Constructing forest holiday cabins, setting up adventure courses and other minor infrastructure within UK forests, is surely self defeating and actually at risk of turning more people away from a connection with a tree and in searching for potential diverse funding from a forest or a single tree, are many missing a huge point – a tree itself?
It was Alan Dyer, I believe, who used to encourage groups to find a tree and feel it, whilst blindfold in a wood. Then after removing the blindfold ask the group to find the same tree. Apparently the group members rarely got it wrong and went back to their tree.
When I was studying ‘Forest Mensuration’ our lecturer cheekily took a photo of us as we were all measuring dbh (diameter at breast height), which involves running a rounded off measuring tape around the tree. The photos made us all look like ‘tree huggers’ and as young ‘forestry’ students, we weren’t happy about this. Subsequently all of us became increasingly aware of our love for trees and forests and thus comfortable with being considered tree huggers or tree anoraks.
Foresters and Arboriculturalists are well known by their family and friends to take detours to see particular trees or woodland, we are often avoided when family holidays are planned for fear of spending 2 weeks in the middle of forest, (and not I hasten to add at ‘Centerparcs’). Our families no longer allow us in charge of the camera for fear of a repeat of the time when every photo was actually of a tree and a family member used as a convenient scale. The plus side is that we rarely look at members of the opposite sex as we are too often gazing up at a canopy to notice. Once in Plymouth I was in charge of a team working on some trees, I heard some hollering whilst I was writing in the cab and my instant reaction was to go and discipline the team about wolf whistling at girls – they weren’t – they were excited after finding a small Sorbus growing in a fissure up the Oak we were working on.
The fact is that we in the industry have bonded with the trees we work with. We love trees and our work (the salary sure as hell isn’t what keeps us in the trade) and it would be good if we had more do to with tree planting, preservation and maintenance – but this is not what is profitable or desired by most of our clients and efforts by successive governments to redress this have been minimal and largely lost in PR & spin and then acquired by our NGOs who have perpetuated the myth that we are the enemy – we kill trees!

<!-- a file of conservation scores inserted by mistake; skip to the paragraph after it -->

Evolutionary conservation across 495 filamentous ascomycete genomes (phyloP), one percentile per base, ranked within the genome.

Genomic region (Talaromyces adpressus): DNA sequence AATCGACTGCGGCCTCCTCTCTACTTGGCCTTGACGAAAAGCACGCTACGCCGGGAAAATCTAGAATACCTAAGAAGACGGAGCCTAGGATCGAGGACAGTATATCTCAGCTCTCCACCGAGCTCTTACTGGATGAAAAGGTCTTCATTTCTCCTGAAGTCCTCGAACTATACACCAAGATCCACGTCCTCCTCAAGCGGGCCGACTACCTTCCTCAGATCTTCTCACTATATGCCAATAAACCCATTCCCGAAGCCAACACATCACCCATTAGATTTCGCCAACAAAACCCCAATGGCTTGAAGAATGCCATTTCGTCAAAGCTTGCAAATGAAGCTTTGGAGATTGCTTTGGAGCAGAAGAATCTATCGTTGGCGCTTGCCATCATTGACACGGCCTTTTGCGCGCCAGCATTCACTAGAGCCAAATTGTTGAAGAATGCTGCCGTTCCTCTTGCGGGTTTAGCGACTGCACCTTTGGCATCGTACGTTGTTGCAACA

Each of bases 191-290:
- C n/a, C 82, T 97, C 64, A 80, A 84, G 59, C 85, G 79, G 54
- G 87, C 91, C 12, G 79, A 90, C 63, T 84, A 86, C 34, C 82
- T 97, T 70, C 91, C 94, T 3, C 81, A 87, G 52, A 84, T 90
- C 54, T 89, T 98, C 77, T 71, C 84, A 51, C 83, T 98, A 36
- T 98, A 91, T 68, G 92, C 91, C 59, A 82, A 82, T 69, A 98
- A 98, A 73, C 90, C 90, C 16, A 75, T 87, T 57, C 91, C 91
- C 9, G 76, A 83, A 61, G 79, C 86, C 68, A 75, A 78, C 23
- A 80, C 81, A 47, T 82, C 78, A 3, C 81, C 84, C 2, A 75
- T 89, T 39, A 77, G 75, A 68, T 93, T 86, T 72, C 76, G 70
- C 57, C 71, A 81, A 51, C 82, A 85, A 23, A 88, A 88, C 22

Why can’t we have a go at diversifying? Why can’t our insurances be more flexible allowing us to expand our industry and at the same time introduce people to their trees? Why must we sit back and listen to others who profit from the myth that we are only out to fell and sell and then also try and be the voice of what we love and know about.
And going back to my initial sentence, instead of turning our woodlands into playgrounds with fixed furniture, why not hire in a climbing arborist team to help introduce people to the great sport of recreational tree climbing. The customers’ enjoyment will be just as much if not more than walking along a fixed platform in the canopy. The experience will be unique, introducing them to a tree, which they will never forget.
And further – let us be able to explain to the clients directly why certain tree work needs to be done, because even when the PR kicks in it is rarely correct and leads to the daily instances of complaints which are never dealt with properly because the people dealing with it don’t know what they are talking about and then the NGOs step in, keen to hoover up as much possible income that can be gained from exploiting the bad communication.
As the new language that is flowing into our industry becomes more people friendly, in particular ‘Mother Trees’, lets use it as an opportunity to reintroduce the public to the people who really do look after, care for and maintain their trees – The Arboricultural and Forestry Industry.